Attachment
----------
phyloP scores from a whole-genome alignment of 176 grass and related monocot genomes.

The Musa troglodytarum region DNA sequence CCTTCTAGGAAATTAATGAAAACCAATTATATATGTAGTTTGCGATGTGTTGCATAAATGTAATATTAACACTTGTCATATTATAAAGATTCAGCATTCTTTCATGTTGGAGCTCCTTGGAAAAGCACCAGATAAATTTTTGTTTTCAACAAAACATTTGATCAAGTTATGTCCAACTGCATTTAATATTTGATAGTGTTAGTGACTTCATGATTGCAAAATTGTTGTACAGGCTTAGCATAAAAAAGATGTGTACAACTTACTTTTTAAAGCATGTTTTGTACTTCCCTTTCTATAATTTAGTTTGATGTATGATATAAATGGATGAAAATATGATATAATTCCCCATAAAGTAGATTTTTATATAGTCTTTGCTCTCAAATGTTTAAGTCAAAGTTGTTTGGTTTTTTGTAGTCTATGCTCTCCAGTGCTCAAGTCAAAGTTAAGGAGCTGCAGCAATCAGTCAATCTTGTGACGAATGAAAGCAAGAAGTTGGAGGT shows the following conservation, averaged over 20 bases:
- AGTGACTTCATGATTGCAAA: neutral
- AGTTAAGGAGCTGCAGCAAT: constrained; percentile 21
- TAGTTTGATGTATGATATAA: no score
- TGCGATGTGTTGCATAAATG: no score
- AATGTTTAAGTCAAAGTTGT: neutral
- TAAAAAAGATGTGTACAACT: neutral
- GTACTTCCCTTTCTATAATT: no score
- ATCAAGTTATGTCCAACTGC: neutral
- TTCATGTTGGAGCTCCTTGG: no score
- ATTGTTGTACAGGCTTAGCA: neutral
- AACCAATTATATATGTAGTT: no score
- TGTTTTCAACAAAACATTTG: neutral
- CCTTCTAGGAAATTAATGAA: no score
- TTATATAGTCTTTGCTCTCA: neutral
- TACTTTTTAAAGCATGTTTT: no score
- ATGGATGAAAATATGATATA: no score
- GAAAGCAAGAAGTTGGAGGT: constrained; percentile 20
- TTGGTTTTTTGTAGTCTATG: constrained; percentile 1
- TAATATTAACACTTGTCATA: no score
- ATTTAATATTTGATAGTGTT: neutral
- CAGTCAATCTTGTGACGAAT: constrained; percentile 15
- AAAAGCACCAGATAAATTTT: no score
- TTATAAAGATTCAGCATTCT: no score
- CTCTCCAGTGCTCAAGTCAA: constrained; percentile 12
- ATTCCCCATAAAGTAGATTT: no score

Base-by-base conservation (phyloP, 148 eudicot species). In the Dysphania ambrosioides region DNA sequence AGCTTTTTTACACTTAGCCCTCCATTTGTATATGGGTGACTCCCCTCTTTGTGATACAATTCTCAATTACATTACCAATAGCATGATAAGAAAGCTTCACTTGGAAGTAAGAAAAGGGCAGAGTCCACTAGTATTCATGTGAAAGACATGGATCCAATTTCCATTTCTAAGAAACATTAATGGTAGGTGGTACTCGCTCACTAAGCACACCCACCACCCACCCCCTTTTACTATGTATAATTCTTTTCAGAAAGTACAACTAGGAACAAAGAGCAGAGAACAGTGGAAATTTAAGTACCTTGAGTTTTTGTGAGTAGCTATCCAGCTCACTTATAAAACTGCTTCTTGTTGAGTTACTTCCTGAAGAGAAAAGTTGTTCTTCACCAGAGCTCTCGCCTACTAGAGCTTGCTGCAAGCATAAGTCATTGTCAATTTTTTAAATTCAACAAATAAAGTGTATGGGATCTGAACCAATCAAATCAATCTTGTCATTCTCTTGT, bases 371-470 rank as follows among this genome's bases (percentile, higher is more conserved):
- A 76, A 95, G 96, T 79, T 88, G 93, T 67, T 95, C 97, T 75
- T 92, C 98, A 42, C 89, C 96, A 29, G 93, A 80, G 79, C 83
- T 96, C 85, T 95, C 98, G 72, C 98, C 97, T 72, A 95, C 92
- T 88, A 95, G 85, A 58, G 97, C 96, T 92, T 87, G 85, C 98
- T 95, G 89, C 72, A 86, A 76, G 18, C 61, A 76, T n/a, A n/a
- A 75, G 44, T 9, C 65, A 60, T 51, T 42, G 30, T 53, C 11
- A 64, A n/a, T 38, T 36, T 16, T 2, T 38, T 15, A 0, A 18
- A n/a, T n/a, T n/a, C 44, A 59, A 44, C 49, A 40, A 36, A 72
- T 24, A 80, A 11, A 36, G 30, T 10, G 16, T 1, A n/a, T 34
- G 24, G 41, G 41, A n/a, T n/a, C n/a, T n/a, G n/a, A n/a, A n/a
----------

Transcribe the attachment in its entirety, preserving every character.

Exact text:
phyloP scores from a whole-genome alignment of 176 grass and related monocot genomes.

The Musa troglodytarum region DNA sequence CCTTCTAGGAAATTAATGAAAACCAATTATATATGTAGTTTGCGATGTGTTGCATAAATGTAATATTAACACTTGTCATATTATAAAGATTCAGCATTCTTTCATGTTGGAGCTCCTTGGAAAAGCACCAGATAAATTTTTGTTTTCAACAAAACATTTGATCAAGTTATGTCCAACTGCATTTAATATTTGATAGTGTTAGTGACTTCATGATTGCAAAATTGTTGTACAGGCTTAGCATAAAAAAGATGTGTACAACTTACTTTTTAAAGCATGTTTTGTACTTCCCTTTCTATAATTTAGTTTGATGTATGATATAAATGGATGAAAATATGATATAATTCCCCATAAAGTAGATTTTTATATAGTCTTTGCTCTCAAATGTTTAAGTCAAAGTTGTTTGGTTTTTTGTAGTCTATGCTCTCCAGTGCTCAAGTCAAAGTTAAGGAGCTGCAGCAATCAGTCAATCTTGTGACGAATGAAAGCAAGAAGTTGGAGGT shows the following conservation, averaged over 20 bases:
- AGTGACTTCATGATTGCAAA: neutral
- AGTTAAGGAGCTGCAGCAAT: constrained; percentile 21
- TAGTTTGATGTATGATATAA: no score
- TGCGATGTGTTGCATAAATG: no score
- AATGTTTAAGTCAAAGTTGT: neutral
- TAAAAAAGATGTGTACAACT: neutral
- GTACTTCCCTTTCTATAATT: no score
- ATCAAGTTATGTCCAACTGC: neutral
- TTCATGTTGGAGCTCCTTGG: no score
- ATTGTTGTACAGGCTTAGCA: neutral
- AACCAATTATATATGTAGTT: no score
- TGTTTTCAACAAAACATTTG: neutral
- CCTTCTAGGAAATTAATGAA: no score
- TTATATAGTCTTTGCTCTCA: neutral
- TACTTTTTAAAGCATGTTTT: no score
- ATGGATGAAAATATGATATA: no score
- GAAAGCAAGAAGTTGGAGGT: constrained; percentile 20
- TTGGTTTTTTGTAGTCTATG: constrained; percentile 1
- TAATATTAACACTTGTCATA: no score
- ATTTAATATTTGATAGTGTT: neutral
- CAGTCAATCTTGTGACGAAT: constrained; percentile 15
- AAAAGCACCAGATAAATTTT: no score
- TTATAAAGATTCAGCATTCT: no score
- CTCTCCAGTGCTCAAGTCAA: constrained; percentile 12
- ATTCCCCATAAAGTAGATTT: no score

Base-by-base conservation (phyloP, 148 eudicot species). In the Dysphania ambrosioides region DNA sequence AGCTTTTTTACACTTAGCCCTCCATTTGTATATGGGTGACTCCCCTCTTTGTGATACAATTCTCAATTACATTACCAATAGCATGATAAGAAAGCTTCACTTGGAAGTAAGAAAAGGGCAGAGTCCACTAGTATTCATGTGAAAGACATGGATCCAATTTCCATTTCTAAGAAACATTAATGGTAGGTGGTACTCGCTCACTAAGCACACCCACCACCCACCCCCTTTTACTATGTATAATTCTTTTCAGAAAGTACAACTAGGAACAAAGAGCAGAGAACAGTGGAAATTTAAGTACCTTGAGTTTTTGTGAGTAGCTATCCAGCTCACTTATAAAACTGCTTCTTGTTGAGTTACTTCCTGAAGAGAAAAGTTGTTCTTCACCAGAGCTCTCGCCTACTAGAGCTTGCTGCAAGCATAAGTCATTGTCAATTTTTTAAATTCAACAAATAAAGTGTATGGGATCTGAACCAATCAAATCAATCTTGTCATTCTCTTGT, bases 371-470 rank as follows among this genome's bases (percentile, higher is more conserved):
- A 76, A 95, G 96, T 79, T 88, G 93, T 67, T 95, C 97, T 75
- T 92, C 98, A 42, C 89, C 96, A 29, G 93, A 80, G 79, C 83
- T 96, C 85, T 95, C 98, G 72, C 98, C 97, T 72, A 95, C 92
- T 88, A 95, G 85, A 58, G 97, C 96, T 92, T 87, G 85, C 98
- T 95, G 89, C 72, A 86, A 76, G 18, C 61, A 76, T n/a, A n/a
- A 75, G 44, T 9, C 65, A 60, T 51, T 42, G 30, T 53, C 11
- A 64, A n/a, T 38, T 36, T 16, T 2, T 38, T 15, A 0, A 18
- A n/a, T n/a, T n/a, C 44, A 59, A 44, C 49, A 40, A 36, A 72
- T 24, A 80, A 11, A 36, G 30, T 10, G 16, T 1, A n/a, T 34
- G 24, G 41, G 41, A n/a, T n/a, C n/a, T n/a, G n/a, A n/a, A n/a